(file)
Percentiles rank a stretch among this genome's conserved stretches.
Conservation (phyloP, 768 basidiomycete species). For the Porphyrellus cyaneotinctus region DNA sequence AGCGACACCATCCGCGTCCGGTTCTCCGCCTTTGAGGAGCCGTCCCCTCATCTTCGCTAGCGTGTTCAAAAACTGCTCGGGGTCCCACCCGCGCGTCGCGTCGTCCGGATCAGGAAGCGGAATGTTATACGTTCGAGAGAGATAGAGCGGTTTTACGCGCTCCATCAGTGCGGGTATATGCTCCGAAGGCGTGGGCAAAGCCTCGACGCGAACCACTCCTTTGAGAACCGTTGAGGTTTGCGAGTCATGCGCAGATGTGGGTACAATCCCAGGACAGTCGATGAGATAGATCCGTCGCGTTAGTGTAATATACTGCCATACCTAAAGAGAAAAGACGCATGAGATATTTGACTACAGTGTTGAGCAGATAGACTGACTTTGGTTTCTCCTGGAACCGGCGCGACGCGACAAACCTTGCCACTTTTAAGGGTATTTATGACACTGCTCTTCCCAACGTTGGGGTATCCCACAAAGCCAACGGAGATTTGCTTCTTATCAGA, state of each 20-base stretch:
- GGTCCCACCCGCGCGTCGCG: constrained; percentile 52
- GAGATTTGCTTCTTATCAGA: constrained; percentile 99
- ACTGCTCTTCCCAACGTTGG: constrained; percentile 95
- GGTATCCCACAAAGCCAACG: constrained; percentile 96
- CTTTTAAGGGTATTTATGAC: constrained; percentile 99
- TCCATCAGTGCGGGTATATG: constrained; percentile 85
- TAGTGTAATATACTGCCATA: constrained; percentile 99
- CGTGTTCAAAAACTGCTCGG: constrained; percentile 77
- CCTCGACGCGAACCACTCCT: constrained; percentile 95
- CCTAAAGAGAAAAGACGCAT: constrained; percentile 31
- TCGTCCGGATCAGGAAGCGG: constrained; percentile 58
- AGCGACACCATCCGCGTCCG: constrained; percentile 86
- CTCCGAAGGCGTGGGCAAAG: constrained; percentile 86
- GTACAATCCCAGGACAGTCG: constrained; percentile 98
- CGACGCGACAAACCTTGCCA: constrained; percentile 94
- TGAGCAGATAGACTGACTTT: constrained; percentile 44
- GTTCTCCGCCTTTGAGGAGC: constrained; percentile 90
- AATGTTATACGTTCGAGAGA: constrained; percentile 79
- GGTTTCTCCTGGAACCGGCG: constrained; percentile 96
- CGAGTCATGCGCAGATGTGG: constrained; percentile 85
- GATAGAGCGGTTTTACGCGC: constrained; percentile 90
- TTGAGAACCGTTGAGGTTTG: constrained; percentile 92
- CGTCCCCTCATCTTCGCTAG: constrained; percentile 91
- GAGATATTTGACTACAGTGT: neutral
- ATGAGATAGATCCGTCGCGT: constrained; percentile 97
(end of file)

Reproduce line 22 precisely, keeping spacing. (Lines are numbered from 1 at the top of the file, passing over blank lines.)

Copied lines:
- CGAGTCATGCGCAGATGTGG: constrained; percentile 85